Decorative Crosswalks on King Street

August 25, 2010 at 5:05 pm Leave a comment

The final push is on to get the revitalized King Street streetscape completed by the end of the construction season. But the $10.9-million project isn’t running out of time. Favorable weather and contractor efficiencies have meant the work west of Gaukel Street was completed faster this year than the first phase was last year.

Crews closed King Street west of Benton Street earlier this week to complete an entrance feature that was bumped last year by tight Oktoberfest timelines. The work will include a decorative paving-stone crosswalk and a concrete roadway similar to the one already in front of city hall.

Construction crews working on streetscape.

That section of King Street will be closed until Labour Day.

Meanwhile, work on the final block of streetscaping continues further down between Water and Francis streets. Crews have finished the sidewalks and trees have been planted. They’re working to install paving stones before the road work is wrapped up. There will be an entrance feature at that end of the street similar to the one going in at King and Benton. That should be finished by the end of September.

The city is considering adding the same decorative crosswalks throughout the redeveloped street, but hasn’t made a decision on that yet. Those can be installed after the final layer of asphalt is down. The plan was to finish the final layer in 2011, but the work has been accelerated. If nothing alters the pace, it could be finished this year.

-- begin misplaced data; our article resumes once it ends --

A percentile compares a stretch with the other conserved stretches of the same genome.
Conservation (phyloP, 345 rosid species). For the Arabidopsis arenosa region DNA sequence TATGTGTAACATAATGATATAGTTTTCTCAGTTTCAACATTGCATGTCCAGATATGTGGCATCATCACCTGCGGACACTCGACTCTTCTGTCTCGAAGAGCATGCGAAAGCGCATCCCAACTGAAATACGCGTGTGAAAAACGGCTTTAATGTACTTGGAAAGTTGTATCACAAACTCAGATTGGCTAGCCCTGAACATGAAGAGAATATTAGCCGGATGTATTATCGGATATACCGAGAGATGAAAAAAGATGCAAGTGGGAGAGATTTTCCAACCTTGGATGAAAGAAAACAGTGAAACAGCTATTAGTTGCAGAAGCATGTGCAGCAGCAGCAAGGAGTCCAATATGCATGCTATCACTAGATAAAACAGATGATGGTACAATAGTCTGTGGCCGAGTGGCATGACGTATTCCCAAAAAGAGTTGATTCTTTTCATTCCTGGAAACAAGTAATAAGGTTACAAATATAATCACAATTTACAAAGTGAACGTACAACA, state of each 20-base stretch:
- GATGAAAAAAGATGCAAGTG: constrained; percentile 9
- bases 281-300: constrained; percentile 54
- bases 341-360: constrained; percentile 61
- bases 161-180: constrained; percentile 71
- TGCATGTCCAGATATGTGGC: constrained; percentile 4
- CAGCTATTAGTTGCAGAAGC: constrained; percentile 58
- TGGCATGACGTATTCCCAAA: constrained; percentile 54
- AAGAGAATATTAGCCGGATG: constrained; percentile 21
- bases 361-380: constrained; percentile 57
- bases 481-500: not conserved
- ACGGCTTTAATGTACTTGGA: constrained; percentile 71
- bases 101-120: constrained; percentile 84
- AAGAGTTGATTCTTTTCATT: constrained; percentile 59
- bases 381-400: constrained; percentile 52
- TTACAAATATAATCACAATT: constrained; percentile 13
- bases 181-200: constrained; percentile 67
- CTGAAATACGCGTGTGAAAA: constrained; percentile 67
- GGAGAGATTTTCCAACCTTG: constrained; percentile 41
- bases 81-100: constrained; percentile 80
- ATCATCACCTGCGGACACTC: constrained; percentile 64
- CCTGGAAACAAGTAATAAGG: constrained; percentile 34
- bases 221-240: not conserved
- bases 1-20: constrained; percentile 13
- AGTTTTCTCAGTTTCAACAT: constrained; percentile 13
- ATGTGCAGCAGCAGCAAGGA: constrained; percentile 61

The street reconstruction is part of a larger push by the city to bring more traffic and business to the core. The city’s façade improvement grant program in the core has already seen 13 storefronts upgraded, with another three underway and eight approved but not yet started. They’re in addition to a number of businesses — Coffee Culture, Laurier Optical, Crabby Joes and Shoppers Drug Mart — which completed similar improvements outside of the program. Other large downtown projects, including the University of Waterloo’s school of pharmacy, Wilfrid Laurier University’s graduate school of social work and a redevelopment of the former Lang Tannery, are also part of the city’s push to revitalize the core.



Entry filed under: Kitchener, Waterloo Region. Tags: , , , , , , .

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We are an urban design blog featuring news stories and ideas from London, Waterloo Region, and surrounding areas.


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